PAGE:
Thanked 6 Times in 6 Posts
    Okay, the following is what I ended up using:
    $website_pattern = "%^([a-z0-9-]+(\.[a-z0-9-]+)+([/?].*)?$)%i";

    I guess I don't still fully understand the whole Perl Compatible Regular Expressions syntax. I guess the % character was used as a delimiter but what would have happened if I wanted to match that a string had a percentage character (%) in it? I would have to escape it or make it literal? Heck I still get confused as to which character is a slash vs. backslash and what the difference between them is.

    Oh well I guess I will have to read up on it some time soon. I've avoided the subject for long enough but for good searching and form handling I will have to eventually take the plunge. Thank you for your help!
    Datagonia Web (My Portfolio)

    Powerful ideas for all lovers of personal and political freedom:
    Freedomain Radio
    Free Talk Live

  • #6
    God Emperor Fou-Lu's Avatar
    Join Date
    Sep 2002
    Location
    Saskatoon, Saskatchewan
    Posts
    16,979
    Thanks
    4
    Thanked 2,659 Times in 2,628 Posts
    The string in question is of no relevance. Only if you place the delimiter characters into the pattern do they need escaping:
    PHP Code:
    $pattern '/([^\/]*\/?)+/'
    For example. Why do that when you can just change the delimiters:
    PHP Code:
    $pattern '~([^/]*/?)+~'
    You can use that pattern to match ~/path/to/something for example.

    Patterns like emails often use @. The pure reason is that the @ is a required part of the pattern in question, so its hard coded in and needs a single escape. Most of the other common delimiters are available in a typical dns, so with fine grain matches there would be a lot of escaping otherwise.

  • #7
    Regular Coder d'Anconia's Avatar
    Join Date
    Jan 2010
    Location
    Tempe, AZ
    Posts
    149
    Thanks
    16
    Thanked 6 Times in 6 Posts
    Okay I think I was getting confused between the term "delimiter" and escape characters. Thank you again for the help!
    Datagonia Web (My Portfolio)

    Powerful ideas for all lovers of personal and political freedom:
    Freedomain Radio
    Free Talk Live

  • #8
    Master Coder felgall's Avatar
    Join Date
    Sep 2005
    Location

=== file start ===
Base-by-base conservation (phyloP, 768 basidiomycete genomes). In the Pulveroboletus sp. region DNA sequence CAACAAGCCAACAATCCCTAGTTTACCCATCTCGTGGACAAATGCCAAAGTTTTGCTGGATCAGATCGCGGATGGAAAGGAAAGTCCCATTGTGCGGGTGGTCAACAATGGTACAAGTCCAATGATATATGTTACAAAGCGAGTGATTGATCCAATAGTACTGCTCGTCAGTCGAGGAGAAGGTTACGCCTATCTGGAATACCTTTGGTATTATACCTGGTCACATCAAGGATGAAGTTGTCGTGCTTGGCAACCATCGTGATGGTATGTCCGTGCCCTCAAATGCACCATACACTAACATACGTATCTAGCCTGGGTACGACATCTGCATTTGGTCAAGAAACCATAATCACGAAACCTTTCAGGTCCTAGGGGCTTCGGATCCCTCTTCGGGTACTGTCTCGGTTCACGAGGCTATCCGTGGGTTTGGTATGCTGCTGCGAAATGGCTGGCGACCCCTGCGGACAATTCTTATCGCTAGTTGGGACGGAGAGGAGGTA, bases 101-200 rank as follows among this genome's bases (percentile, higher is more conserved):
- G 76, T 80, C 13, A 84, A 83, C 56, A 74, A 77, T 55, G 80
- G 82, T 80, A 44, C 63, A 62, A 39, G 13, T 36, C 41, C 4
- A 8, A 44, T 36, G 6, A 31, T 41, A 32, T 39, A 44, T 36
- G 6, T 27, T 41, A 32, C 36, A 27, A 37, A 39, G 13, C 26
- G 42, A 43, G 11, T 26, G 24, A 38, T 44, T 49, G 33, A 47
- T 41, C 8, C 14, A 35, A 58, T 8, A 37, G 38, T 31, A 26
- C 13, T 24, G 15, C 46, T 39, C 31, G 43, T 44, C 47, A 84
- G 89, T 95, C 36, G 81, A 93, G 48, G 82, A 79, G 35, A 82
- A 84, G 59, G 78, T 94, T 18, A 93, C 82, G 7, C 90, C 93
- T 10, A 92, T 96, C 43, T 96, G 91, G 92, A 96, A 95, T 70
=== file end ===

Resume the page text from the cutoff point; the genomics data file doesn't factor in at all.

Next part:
Sydney, Australia
    Posts
    6,460
    Thanks
    0
    Thanked 632 Times in 622 Posts
    The most commonly used delimiter is /

    As long as your pattern doesn't contain any slash characters there is no reason to consider using any other delimiter. It also makes it easier to grab the expression to use in JavaScript as JavaScript requires the / delimiter as it doesn't wrap it in "".
    Stephen
    Learn Modern JavaScript - http://javascriptexample.net/
    Helping others to solve their computer problem at http://www.felgall.com/

    Don't forget to start your JavaScript code with "use strict"; which makes it easier to find errors in your code.

  • #9
    God Emperor Fou-Lu's Avatar
    Join Date
    Sep 2002
    Location
    Saskatoon, Saskatchewan
    Posts
    16,979
    Thanks
    4
    Thanked 2,659 Times in 2,628 Posts
    Quote Originally Posted by felgall View Post
    The most commonly used delimiter is /

    As long as your pattern doesn't contain any slash characters there is no reason to consider using any other delimiter. It also makes it easier to grab the expression to use in JavaScript as JavaScript requires the / delimiter as it doesn't wrap it in "".
    This I agree with. I typically use / exclusively. I will escape the patterned /'s up to about 4 before I opt for a different delimiter.
    I typically delimit in the order of /, #, ~, and finally @. The only ones I don't recommend are characters that contain special meaning, such as the ^, $, -, *, etc. Needless to say, I don't remember when I've used anything but /.


  •  

    Tags for this Thread

    Posting Permissions

    • You may not post new threads
    • You may not post replies
    • You may not post attachments
    • You may not edit your posts
    •